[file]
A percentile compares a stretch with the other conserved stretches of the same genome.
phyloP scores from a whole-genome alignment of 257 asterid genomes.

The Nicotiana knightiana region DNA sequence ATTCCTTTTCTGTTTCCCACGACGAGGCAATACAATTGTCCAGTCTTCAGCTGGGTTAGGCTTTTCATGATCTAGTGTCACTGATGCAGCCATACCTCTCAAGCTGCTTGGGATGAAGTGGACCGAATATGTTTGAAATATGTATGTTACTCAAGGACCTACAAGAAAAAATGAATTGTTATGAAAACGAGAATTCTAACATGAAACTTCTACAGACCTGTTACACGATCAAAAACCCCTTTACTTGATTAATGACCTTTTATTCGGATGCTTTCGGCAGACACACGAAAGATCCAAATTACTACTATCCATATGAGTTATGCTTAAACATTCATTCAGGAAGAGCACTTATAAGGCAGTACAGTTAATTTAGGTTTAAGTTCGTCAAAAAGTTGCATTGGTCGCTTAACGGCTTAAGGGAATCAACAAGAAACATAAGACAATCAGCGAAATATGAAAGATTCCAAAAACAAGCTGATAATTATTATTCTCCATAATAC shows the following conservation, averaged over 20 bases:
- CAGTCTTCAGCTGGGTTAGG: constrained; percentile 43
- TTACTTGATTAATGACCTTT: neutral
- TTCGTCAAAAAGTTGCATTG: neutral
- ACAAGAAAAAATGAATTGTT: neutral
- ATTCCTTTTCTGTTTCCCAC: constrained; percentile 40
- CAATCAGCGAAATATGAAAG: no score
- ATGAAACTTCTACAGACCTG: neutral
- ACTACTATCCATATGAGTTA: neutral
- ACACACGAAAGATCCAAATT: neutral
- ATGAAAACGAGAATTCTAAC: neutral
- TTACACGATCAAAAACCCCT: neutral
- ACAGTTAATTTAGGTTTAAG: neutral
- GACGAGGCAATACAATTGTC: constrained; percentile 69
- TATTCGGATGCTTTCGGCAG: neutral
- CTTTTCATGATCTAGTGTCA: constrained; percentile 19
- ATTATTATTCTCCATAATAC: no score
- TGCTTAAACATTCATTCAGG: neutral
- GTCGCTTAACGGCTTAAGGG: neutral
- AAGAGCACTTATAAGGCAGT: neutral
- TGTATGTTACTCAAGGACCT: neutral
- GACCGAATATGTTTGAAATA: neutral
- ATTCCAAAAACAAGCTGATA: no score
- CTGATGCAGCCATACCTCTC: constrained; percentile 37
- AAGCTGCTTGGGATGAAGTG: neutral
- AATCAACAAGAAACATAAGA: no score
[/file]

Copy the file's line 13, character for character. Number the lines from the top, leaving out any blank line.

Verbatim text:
- ATGAAAACGAGAATTCTAAC: neutral